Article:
Trombones of today

The trombone is unique in that it was the only brass instrument capable of playing chromatically, that is, by half-steps in a scale, until valves were invented in the 1830's.

First of all, one needs to recognize the many varieties of the modern trombone.
Only 21 inches in length, the Soprano Trombone--or slide trumpet--is not used regularly for orchestral or band music.  Though having the appearance of a trombone, this instrument is usually played by a trumpet player as the mouthpiece and playing range is the same as a trumpet, pitched in Bb, an octave above the tenor trombone.

There are trombones pitched even higher than the soprano--the sopranino, and the highest, the piccolo--but these are rarely seen and are only used in large trombone choirs.

Below are descriptions of modern trombones.  There will be slight variations among different manufacturers and some will not offer as many bore (tubing diameter) size options, but most will follow these basic designs:

Alto Trombone
Pitched a perfect fourth higher, in Eb, and smaller than the tenor trombone, it has a small bore and is used often in church brass music and in brass ensembles to provide the top voice.

Tenor Trombone (small bore)
This is the most common type of trombone used today.  It is, as the remaining trombones are, pitched in Bb.  The bore size is anywhere from  .468" - .490".  Small bore horns have the brightest sound and are often preferred in jazz groups to cut through when soloing.

Medium bore Tenor Trombone
The bore size is typically .500" - .509".   As bore size increases, the timbre of the horn becomes "rounder or darker", less brilliant.  This is a sound sought after in orchestral work.

Medium-large bore Tenor Trombone (with "traditional wrap" F attachment)
Bore size typically .525"
The F attachment adds a wrap of tubing activated by a trigger and rotor valve which lowers the fundamental pitch from Bb to F.  This allows the player to reach lower notes than would otherwise be possible.  Horns of this size and larger are available in "traditional" or "open" wraps or without the F attachment.

Large Bore Tenor (with "open wrap" F attachment)
Bore size typically .547"
The "open wrap" eliminates the tight turns of the traditional wrap, improving airflow through the F tubing, and is preferred by many professionals.

Bass Trombone
The largest bore measuring at typically .562" and also the largest bell (10-10.5")
Although there are single-rotor bass trombones, many now include a second valve with can work independently of the first--or may be "dependent" and used in combination with the first.  The extra valve allows more pitch changing and flexibility to the professional player.

Valve Trombone
This model is typical of most valve trombones you will find today.  They usually have a small to medium bore.  The valve fingering is the same as a trumpet.  Many are sold with a conventional slide section as well for the player who wants both options.  Not used in orchestras or most bands, this style is popular in some jazz ensembles and for trumpet and euphonium players who want to "double" on trombone.


History of the Trombone

The name "trombone" comes from the Italian word tromba for trumpet.  Change the suffix "a" to the Italian suffix "one", meaning "big", and you get trombone meaning "big trumpet".  The early English word for this horn was sackbut, probably derived from French (saquebute) or Spanish (sacabuche) words meaning literally "pull-push".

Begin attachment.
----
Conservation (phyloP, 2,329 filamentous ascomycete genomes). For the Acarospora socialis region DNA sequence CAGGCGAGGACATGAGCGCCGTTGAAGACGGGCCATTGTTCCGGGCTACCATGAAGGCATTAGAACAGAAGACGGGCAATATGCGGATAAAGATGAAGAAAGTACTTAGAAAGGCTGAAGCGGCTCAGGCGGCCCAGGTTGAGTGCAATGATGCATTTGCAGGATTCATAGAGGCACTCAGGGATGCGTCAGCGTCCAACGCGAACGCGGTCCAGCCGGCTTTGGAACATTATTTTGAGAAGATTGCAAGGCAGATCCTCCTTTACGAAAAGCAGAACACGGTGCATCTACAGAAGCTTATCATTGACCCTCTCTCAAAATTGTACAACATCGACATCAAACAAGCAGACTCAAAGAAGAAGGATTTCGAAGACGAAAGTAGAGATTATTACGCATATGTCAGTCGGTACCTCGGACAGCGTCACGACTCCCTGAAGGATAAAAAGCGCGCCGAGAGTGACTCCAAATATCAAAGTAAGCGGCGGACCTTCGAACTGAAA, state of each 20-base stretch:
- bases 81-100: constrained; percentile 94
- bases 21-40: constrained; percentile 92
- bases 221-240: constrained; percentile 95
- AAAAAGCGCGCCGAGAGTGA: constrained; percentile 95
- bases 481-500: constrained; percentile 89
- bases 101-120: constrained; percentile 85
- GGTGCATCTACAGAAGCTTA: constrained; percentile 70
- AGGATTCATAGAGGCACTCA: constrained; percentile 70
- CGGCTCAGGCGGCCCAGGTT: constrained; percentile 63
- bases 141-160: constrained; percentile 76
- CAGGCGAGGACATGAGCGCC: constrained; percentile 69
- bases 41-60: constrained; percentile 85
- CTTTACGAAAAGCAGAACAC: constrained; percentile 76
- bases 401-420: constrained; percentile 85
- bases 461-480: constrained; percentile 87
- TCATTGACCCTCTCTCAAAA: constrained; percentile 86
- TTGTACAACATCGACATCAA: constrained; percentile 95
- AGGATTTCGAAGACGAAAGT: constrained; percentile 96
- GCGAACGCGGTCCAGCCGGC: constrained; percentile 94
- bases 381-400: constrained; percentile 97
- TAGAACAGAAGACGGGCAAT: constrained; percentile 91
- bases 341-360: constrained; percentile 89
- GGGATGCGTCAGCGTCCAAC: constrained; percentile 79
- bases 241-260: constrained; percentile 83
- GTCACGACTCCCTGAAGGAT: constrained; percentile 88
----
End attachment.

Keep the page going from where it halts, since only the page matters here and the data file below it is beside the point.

The trombone is related to the trumpet due to the similar cylindrical bore of its tubing.  The method of sound production in all horns is the same: the player blows air through their vibrating lips into a cupped mouthpiece setting a column of air vibrating throughout the length of a tube with a flared open end.

Simple trumpets made from animal horns, shells, and hollow bones date back to ancient times.  Written documentation of trumpets dates back before 3000 B.C. in Mesopotamia.  Trumpets were found in the Tutankamen's tomb.  The Greeks and Romans also had trumpets.

By the early 15th century, innovators found that they could take a straight trumpet and by cutting it in two and fashioning a telescoping horn, they could shorten or lengthen the horn and thus change its fundamental pitch.  The early slide trumpet was born.  This simply allowed the instrument to play a few notes lower or higher than it otherwise would and was not capable of playing scales as we know them.  In essence, it produced a horn that could play in a couple of different keys.

Further innovation in the mid-15th century resulted in the now-familiar curved parallel-tube slide which, because it was doubled back, was capable of filling in notes that were not playable on the straight slide trumpet. 

In the 15th century, we also find the first music texts with precise instrumental descriptions (other than for the organ).  Among them, a brilliant and stirring 'tuba gallicalis', a fanfare on a broken chord of C Major for three sackbuts.

The earliest known illustration of a trombone appears in the late 15th century painting "The Assumption of Virgin" by Filippino Lippi in the church of S. Maria sopra Minerva, Rome.  A monochrome partial detail appears at left. 

Towards the end of the 15th century, the trombone was fully developed and by the 16th century it already consisted of an entire family made up of descant, alto, tenor and bass trombones. 

The descant trombones were eventually replaced by cornetts and later trumpets.  In the end, it has been the tenor trombone which has become most prevalent. 

 During the nineteenth century, brass instrument design and fabrication was of such widespread interest that the annual trade expositions in most countries featured an instrument competition.

Prizes and ratings by judges were so cherished by the manufacturers that they imprinted the list of awards to a given model on the bell along with the name, address, and company hallmark